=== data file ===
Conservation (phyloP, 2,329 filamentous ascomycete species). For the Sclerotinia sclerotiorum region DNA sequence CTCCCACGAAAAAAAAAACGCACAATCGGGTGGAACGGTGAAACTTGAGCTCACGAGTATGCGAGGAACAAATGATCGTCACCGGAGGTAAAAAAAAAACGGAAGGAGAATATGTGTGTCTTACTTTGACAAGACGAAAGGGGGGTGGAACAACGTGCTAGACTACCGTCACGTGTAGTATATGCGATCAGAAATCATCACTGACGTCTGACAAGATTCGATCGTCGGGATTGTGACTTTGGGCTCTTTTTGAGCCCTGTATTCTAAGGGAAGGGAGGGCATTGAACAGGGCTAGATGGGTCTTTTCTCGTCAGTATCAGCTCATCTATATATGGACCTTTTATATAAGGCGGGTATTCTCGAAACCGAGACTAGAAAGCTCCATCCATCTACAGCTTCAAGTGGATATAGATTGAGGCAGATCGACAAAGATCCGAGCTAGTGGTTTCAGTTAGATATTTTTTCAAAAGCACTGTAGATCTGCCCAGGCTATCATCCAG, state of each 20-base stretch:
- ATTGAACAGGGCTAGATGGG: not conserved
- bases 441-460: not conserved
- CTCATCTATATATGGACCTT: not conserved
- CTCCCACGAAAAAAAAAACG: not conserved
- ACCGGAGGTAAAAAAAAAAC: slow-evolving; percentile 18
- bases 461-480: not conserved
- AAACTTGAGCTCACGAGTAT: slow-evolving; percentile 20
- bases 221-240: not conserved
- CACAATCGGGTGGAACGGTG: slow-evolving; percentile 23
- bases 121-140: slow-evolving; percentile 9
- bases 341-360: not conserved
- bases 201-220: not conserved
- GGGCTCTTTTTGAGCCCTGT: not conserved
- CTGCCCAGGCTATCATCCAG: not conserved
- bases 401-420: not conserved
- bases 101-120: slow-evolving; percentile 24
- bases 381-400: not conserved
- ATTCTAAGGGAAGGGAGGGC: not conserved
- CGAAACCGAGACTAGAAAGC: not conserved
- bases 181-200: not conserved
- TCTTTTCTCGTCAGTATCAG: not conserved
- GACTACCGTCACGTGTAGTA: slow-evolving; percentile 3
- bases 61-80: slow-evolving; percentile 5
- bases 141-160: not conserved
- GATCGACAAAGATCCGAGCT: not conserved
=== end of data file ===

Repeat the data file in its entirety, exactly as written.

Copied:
Conservation (phyloP, 2,329 filamentous ascomycete species). For the Sclerotinia sclerotiorum region DNA sequence CTCCCACGAAAAAAAAAACGCACAATCGGGTGGAACGGTGAAACTTGAGCTCACGAGTATGCGAGGAACAAATGATCGTCACCGGAGGTAAAAAAAAAACGGAAGGAGAATATGTGTGTCTTACTTTGACAAGACGAAAGGGGGGTGGAACAACGTGCTAGACTACCGTCACGTGTAGTATATGCGATCAGAAATCATCACTGACGTCTGACAAGATTCGATCGTCGGGATTGTGACTTTGGGCTCTTTTTGAGCCCTGTATTCTAAGGGAAGGGAGGGCATTGAACAGGGCTAGATGGGTCTTTTCTCGTCAGTATCAGCTCATCTATATATGGACCTTTTATATAAGGCGGGTATTCTCGAAACCGAGACTAGAAAGCTCCATCCATCTACAGCTTCAAGTGGATATAGATTGAGGCAGATCGACAAAGATCCGAGCTAGTGGTTTCAGTTAGATATTTTTTCAAAAGCACTGTAGATCTGCCCAGGCTATCATCCAG, state of each 20-base stretch:
- ATTGAACAGGGCTAGATGGG: not conserved
- bases 441-460: not conserved
- CTCATCTATATATGGACCTT: not conserved
- CTCCCACGAAAAAAAAAACG: not conserved
- ACCGGAGGTAAAAAAAAAAC: slow-evolving; percentile 18
- bases 461-480: not conserved
- AAACTTGAGCTCACGAGTAT: slow-evolving; percentile 20
- bases 221-240: not conserved
- CACAATCGGGTGGAACGGTG: slow-evolving; percentile 23
- bases 121-140: slow-evolving; percentile 9
- bases 341-360: not conserved
- bases 201-220: not conserved
- GGGCTCTTTTTGAGCCCTGT: not conserved
- CTGCCCAGGCTATCATCCAG: not conserved
- bases 401-420: not conserved
- bases 101-120: slow-evolving; percentile 24
- bases 381-400: not conserved
- ATTCTAAGGGAAGGGAGGGC: not conserved
- CGAAACCGAGACTAGAAAGC: not conserved
- bases 181-200: not conserved
- TCTTTTCTCGTCAGTATCAG: not conserved
- GACTACCGTCACGTGTAGTA: slow-evolving; percentile 3
- bases 61-80: slow-evolving; percentile 5
- bases 141-160: not conserved
- GATCGACAAAGATCCGAGCT: not conserved